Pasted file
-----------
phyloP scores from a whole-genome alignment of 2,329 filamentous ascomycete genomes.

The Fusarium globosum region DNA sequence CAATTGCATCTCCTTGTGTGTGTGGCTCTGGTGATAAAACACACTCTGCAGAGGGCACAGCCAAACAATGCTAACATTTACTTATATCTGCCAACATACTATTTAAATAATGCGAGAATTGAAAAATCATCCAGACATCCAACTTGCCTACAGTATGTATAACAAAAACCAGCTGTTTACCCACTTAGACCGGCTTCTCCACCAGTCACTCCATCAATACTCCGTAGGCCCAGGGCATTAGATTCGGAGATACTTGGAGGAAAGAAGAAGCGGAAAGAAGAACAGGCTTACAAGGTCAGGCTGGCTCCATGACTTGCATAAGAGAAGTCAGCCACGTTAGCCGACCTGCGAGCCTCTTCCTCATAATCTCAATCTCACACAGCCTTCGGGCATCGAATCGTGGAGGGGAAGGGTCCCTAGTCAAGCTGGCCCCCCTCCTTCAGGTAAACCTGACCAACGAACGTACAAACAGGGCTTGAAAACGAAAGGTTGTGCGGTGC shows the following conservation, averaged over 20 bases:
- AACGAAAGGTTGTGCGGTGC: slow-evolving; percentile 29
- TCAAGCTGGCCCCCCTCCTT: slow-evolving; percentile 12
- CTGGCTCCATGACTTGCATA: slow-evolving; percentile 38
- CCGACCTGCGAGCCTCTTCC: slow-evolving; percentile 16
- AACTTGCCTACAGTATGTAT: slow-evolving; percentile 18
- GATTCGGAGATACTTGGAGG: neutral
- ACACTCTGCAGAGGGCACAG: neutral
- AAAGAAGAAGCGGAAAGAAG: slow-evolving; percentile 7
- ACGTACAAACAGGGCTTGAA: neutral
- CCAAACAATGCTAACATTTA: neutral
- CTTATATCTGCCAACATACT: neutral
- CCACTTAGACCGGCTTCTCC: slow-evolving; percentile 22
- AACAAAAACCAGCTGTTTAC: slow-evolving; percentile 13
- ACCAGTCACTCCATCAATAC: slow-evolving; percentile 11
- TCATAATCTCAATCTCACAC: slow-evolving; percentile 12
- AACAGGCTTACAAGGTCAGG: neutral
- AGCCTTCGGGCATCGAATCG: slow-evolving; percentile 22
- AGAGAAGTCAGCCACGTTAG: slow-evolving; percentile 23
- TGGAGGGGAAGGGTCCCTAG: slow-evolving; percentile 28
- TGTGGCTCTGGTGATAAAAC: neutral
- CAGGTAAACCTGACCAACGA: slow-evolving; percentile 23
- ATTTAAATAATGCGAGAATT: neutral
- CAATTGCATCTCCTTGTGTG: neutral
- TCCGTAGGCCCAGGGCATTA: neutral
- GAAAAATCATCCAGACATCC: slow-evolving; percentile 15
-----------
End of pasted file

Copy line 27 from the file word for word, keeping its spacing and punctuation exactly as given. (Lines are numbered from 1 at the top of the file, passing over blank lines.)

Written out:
- GAAAAATCATCCAGACATCC: slow-evolving; percentile 15